Seattle Art Museum Offers New Work of Art to Denver Art Museum for the Outcome of Super Bowl XLVIII
Seattle Art Museum (SAM) has withdrawn its offer of a Forehead Mask by the Nuxalk Nation to the Denver Art Museum (DAM) and instead will offer a treasure from SAM’s Asian Art collection, Sound of Waves by Tsuji Kakō. The offer is based on the outcome of Super Bowl XLVIII between the Seattle Seahawks and Denver Broncos.
“We have the greatest respect for the Nuxalk’s art and culture and intended the Forehead Mask to be a cultural exchange with the Denver region,” said Kimerly Rorschach, SAM’s Illsley Ball Nordstrom Director. “The Nuxalk Nation asked us to withdraw the offer in conjunction with the Super Bowl and we are doing so in respect for their wishes.”
“The Forehead Mask was chosen because it is a stunning example of our great Northwest Coast art collection,” said Barbara Brotherton, SAM’s Curator of Native American Art.
SAM and DAM are offering temporary loans of major works of art depending on the outcome of the Super Bowl. The winning city will receive a three-month loan of the prized artwork. All shipping and expenses will be paid by the city that loses the big game.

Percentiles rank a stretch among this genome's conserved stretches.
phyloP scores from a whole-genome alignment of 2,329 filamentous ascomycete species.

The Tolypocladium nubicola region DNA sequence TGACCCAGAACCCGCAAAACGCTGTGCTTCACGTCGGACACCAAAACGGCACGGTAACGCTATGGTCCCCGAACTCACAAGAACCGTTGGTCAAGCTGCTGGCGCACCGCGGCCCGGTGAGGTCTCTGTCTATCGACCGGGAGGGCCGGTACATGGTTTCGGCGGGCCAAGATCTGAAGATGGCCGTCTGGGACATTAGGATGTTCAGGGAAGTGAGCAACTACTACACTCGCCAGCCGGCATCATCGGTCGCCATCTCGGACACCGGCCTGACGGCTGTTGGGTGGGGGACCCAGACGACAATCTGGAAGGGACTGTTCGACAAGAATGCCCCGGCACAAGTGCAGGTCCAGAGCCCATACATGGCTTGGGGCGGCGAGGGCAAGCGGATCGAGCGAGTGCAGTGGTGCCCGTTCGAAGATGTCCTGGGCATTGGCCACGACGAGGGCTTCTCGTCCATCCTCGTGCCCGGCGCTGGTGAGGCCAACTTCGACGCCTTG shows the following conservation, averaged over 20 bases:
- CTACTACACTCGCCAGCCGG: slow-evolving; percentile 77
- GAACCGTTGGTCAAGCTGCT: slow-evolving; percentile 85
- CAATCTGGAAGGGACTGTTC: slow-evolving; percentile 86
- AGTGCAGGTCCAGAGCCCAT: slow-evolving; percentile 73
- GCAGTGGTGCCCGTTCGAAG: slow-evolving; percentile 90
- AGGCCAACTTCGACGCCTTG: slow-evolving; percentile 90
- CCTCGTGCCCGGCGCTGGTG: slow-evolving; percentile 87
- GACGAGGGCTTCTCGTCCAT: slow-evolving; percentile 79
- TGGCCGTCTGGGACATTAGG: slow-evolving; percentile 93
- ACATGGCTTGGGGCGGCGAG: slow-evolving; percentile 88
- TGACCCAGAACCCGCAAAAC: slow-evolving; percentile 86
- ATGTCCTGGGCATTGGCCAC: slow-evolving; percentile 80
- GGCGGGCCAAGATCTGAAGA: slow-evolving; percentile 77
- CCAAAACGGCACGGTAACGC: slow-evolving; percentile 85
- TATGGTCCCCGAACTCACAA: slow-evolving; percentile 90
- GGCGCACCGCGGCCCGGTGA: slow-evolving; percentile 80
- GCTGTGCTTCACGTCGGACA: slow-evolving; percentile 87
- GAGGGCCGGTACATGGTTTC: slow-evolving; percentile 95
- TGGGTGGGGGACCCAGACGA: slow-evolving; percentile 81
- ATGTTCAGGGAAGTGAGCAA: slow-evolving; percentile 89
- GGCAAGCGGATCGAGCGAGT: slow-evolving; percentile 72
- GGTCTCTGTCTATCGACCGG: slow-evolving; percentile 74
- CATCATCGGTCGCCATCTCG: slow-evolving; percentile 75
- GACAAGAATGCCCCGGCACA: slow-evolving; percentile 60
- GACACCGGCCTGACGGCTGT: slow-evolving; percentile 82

The new offer from SAM is Sound of Waves, a dramatic six-paneled Japanese screen from 1901 by Tsuji Kakō (1870-1931). It measures approximately 5 feet by 12 feet and features a powerful eagle with outstretched wings in a panoramic view of the seashore that stretches across the entire painted screen.
“Sound of Waves is a masterpiece from our great Japanese art collection and a reflection of Seattle’s close connection to Asia,” said Rorschach. “But we are still confident that The Broncho Buster will be heading to Seattle.”
The Broncho Buster, a bronze icon of the West by Frederic Remington from the renowned western American art collection at the DAM, is still offered by Christoph Heinrich, Frederick and Jan Mayer Director of the DAM.
“We are looking forward to this cultural exchange and giving the stunning screen a place of honor in our Asian art galleries,” said Heinrich. “The DAM is thrilled to support the community and get behind the Bronco Nation.”
In 1895, Frederic Remington first endeavored to sculpt and the resulting work is one of the most enduring visual images of the American West. The bronze horse symbolizes the spirit and tenacity of the Wild West. Popular from the time of its creation, The Broncho Buster stands today as an icon of the region and is thought of as the first action bronze of a western hero.
Super Bowl XLVIII will be played Sunday, February 2. Dates of the loan are still being finalized.